Before the tournament started, I think I irritated a friend by suggesting that the US team were better athletes than they were football players, but this game was a perfect illustration of what I meant. Australia owned the first half, notwithstanding a flukey 12′ goal by Megan Rapinoe, redirected wickedly off Laura Alleway to give Melissa Barbieri no chance. Australia’s midfield three dominated Carli Lloyd and Lauren Holiday, and their fluent attack gave the US fits. Immediately after the US goal, an unmarked Samantha Kerr ran onto an Elise Kellond-Knight pass for a volley that was only kept out by a brilliant save on Solo’s part. It wasn’t her first, having pushed an Emily Van Egmond shot onto the crossbar at 5′; nor her last, as a 45′ Servet Unzular free kick unexpectedly came all the way through to an alert Solo. By contrast with Rapinoe’s opener, Australia’s 27′ goal was an intricately choreographed thing of beauty, involving four players working in unison to simply outplay the US. Goalscorer Lisa De Vanna troubled the US throughout with her pace, but her goal was served up on a platter courtesy of a fantastic team play (and, it must be said, a terrible defensive lapse by a ball-watching Ali Krieger).
In comparison to Australia’s thoughtful control of midfield and varied, probing attack, the US continues to employ the same tactics as Stoke City, playing a direct game up the flanks, launching long balls for an aging Abby Wambach, and hoping to score from set pieces. Wambach and Sydney Leroux look like a classic target woman and second striker to play off her, but they had virtually no connection in this game. While it’s true that this was a poor first half performance for the US, it also demonstrated their tactical limitations against talented opposition. Those limitations are particularly troubling given Wambach’s noticeably rusty game, missing two headers that you couldn’t imagine staying out of the net four years ago.
But what the US did do, even in the first half, was to make Australia work hard. Really hard. That began to tell late in the first half, and although Australia came out strong to open the second, culminating in a lovely 50′ chance for Kerr created by a Katrina Gorry through-ball, they simply could not match the US fitness level. That was especially true on th hot artificial turf (if you’ve never played on turf, check out the slow motion replays for the arcing black trails of vulcanized rubber dragged up by players’ feet; it’s a very cool visual effect, but all that underlying rubber soaks up and radiates heat). The progression of the US’s second half goals demonstrated the fitness gap. By 61′, they were able to score a goal not unlike Australia’s, Leroux slipping behind the defense on the left and cutting the ball back for an unmarked Press to score. Rapinoe’s 78′ goal was even more clearly a sign of Australian exhaustion. Center back Alleway had advanced to spur the attack, but gave the ball away and struggled to get back into position as Rapinoe shot down the left flank. As a result, she didn’t close Rapinoe down, allowing the American to take an admittedly magnificent shot, securing victory.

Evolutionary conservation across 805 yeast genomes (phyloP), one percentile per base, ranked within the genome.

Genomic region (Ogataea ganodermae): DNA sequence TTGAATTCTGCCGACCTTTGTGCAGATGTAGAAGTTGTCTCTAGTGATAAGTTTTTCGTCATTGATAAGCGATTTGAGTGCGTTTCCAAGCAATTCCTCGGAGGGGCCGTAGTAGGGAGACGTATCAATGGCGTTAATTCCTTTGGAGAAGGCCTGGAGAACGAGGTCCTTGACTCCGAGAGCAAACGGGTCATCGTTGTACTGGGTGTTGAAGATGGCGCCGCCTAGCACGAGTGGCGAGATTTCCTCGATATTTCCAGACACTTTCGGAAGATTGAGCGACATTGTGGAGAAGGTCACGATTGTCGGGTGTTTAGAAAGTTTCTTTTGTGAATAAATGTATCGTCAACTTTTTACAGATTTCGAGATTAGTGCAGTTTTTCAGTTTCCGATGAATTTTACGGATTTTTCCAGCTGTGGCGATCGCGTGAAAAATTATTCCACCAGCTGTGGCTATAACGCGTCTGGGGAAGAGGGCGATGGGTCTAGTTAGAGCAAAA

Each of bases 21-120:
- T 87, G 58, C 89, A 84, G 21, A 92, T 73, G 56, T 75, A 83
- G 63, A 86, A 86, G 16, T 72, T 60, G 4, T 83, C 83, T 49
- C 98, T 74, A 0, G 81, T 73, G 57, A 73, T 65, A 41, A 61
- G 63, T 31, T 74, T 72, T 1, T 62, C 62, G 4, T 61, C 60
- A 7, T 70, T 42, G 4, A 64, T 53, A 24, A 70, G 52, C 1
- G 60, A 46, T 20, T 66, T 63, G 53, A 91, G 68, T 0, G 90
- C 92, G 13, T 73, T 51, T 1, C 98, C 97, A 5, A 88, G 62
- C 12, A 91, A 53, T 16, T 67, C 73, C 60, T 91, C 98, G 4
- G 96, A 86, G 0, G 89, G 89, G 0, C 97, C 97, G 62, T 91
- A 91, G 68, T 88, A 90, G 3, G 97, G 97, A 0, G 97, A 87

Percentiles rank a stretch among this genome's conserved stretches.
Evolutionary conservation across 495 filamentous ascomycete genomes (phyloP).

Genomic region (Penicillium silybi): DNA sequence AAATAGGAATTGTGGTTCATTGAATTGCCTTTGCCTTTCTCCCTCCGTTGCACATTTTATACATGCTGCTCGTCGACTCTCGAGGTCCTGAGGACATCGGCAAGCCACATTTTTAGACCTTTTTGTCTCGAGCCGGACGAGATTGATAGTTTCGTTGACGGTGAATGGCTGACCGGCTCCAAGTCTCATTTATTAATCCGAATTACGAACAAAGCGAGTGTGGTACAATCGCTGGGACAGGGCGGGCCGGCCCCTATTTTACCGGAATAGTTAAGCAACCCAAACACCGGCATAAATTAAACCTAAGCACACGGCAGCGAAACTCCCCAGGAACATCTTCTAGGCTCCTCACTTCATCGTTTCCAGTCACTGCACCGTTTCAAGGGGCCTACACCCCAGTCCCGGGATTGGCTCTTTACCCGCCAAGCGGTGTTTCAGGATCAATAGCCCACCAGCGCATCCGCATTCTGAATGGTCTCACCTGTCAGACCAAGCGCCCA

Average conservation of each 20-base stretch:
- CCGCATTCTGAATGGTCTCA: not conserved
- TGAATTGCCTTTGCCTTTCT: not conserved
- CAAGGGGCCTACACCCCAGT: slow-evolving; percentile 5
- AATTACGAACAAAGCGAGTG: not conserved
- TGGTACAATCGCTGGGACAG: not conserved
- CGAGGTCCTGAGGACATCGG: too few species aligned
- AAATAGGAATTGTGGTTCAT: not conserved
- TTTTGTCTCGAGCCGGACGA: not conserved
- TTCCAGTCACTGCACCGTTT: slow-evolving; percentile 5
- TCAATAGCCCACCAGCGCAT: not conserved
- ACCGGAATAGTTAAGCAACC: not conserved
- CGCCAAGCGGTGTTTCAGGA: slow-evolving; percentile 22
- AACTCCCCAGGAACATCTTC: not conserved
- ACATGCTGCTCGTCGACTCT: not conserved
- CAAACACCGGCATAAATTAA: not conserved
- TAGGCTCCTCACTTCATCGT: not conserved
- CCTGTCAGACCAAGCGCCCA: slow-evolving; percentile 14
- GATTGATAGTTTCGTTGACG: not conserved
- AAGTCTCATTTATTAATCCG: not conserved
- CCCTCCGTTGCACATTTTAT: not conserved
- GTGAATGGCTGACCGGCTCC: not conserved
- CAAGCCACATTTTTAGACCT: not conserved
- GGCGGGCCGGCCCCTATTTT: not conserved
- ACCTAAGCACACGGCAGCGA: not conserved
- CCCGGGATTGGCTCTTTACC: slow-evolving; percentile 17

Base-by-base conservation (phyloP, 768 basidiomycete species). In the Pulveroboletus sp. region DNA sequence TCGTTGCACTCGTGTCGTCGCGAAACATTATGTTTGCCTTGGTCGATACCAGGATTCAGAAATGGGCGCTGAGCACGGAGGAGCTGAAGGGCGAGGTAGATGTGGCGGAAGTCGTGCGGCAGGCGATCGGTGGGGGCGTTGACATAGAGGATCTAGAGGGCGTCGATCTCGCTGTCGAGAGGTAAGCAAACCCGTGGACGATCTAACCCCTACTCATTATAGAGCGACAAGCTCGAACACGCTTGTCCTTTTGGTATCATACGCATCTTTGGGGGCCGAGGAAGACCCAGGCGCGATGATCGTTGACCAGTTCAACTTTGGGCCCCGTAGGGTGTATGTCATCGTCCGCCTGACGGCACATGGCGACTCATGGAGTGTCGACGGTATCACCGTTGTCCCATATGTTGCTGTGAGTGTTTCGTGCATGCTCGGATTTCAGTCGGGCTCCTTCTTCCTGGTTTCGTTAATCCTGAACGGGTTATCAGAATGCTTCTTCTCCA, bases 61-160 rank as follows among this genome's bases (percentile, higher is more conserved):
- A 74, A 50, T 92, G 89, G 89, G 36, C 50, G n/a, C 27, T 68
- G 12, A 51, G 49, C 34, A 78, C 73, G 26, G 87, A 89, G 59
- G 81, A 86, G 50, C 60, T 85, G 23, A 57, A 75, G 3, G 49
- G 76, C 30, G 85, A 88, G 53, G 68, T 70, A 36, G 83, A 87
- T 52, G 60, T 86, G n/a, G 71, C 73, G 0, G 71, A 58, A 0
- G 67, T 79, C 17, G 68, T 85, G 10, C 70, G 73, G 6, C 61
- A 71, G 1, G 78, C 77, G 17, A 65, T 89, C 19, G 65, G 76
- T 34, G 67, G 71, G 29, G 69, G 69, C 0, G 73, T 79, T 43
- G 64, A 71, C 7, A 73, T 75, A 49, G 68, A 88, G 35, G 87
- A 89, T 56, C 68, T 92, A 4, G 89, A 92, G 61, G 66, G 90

Saying that the US won because of superior fitness more than from their tactical acumen is not to suggest they are undeserving of their success. Football is an athletic endeavor, and being a fitter, faster, and stronger side gains an entirely legitimate advantage. Moreover, the US fitness in this game allowed them to deploy their footballing abilities for a full 90′, whereas Australia was unable to maintain the high level of their first half performance. I should perhaps add that the top US players do have individual talent in abundance, though none of them are at the highest level of players like Brazil’s Marta, France’s Louisa Nécib and Eugenie Le Sommer, or Germany’s (sadly, injured) Nadine Kessler.
Given the 3-3 result between Group D opponents, Sweden and Nigeria, this win sets the US up nicely for the remainder of group play. It will certainly allow for more leeway going into the key second group game against Sweden.